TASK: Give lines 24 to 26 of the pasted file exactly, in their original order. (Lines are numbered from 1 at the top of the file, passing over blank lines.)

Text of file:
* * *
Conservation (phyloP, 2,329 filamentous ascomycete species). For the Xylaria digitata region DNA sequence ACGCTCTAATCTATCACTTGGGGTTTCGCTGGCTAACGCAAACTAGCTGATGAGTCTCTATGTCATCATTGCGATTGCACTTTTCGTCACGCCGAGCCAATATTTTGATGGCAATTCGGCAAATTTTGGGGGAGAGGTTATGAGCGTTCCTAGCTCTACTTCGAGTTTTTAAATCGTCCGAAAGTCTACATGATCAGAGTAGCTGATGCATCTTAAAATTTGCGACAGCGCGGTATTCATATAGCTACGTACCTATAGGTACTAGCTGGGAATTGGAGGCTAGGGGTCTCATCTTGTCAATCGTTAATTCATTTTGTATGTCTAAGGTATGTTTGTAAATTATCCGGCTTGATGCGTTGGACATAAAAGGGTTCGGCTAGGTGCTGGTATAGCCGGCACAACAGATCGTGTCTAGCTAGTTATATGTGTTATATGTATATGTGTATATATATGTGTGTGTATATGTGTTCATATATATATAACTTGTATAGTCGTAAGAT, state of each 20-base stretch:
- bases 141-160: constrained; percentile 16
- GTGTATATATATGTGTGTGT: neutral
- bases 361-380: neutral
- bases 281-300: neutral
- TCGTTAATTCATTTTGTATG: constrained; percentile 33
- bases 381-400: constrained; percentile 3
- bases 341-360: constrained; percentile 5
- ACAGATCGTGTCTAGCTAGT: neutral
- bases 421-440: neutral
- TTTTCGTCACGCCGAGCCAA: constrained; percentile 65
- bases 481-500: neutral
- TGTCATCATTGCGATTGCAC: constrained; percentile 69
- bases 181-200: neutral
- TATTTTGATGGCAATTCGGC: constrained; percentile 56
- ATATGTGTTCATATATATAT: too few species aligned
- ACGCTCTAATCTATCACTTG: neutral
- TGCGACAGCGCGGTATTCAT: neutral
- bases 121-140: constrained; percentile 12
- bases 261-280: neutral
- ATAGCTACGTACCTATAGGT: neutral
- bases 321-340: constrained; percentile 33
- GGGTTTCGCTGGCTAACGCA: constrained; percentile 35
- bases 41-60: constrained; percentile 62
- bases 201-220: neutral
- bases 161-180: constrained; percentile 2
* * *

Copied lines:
- bases 41-60: constrained; percentile 62
- bases 201-220: neutral
- bases 161-180: constrained; percentile 2